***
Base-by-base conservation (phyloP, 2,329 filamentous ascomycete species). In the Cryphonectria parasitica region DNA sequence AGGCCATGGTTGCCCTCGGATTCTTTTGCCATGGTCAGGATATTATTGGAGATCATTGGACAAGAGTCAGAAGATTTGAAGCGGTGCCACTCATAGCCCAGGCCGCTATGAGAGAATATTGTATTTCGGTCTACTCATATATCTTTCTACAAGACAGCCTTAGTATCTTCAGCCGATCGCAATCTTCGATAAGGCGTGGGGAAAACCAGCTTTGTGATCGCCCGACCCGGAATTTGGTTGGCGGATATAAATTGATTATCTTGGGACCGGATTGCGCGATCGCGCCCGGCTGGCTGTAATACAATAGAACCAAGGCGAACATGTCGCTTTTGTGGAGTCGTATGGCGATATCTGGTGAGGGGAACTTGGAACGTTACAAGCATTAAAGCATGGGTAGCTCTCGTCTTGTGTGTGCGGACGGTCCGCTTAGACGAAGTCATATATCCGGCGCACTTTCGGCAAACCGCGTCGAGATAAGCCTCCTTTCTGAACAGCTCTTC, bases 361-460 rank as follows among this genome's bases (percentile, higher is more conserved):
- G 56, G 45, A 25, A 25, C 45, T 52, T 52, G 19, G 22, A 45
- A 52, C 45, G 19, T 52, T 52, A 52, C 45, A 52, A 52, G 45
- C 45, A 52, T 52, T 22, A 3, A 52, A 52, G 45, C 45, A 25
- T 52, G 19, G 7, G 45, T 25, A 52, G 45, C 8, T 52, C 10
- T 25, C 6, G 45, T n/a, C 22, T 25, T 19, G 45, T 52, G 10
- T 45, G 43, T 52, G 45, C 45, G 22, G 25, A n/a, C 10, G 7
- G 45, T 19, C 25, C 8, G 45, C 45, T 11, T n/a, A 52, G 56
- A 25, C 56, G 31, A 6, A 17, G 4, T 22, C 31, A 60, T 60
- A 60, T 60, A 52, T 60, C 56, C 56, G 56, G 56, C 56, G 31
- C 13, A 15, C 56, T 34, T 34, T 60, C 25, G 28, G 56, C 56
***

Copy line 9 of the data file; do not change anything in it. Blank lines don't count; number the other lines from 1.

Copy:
- A 25, C 56, G 31, A 6, A 17, G 4, T 22, C 31, A 60, T 60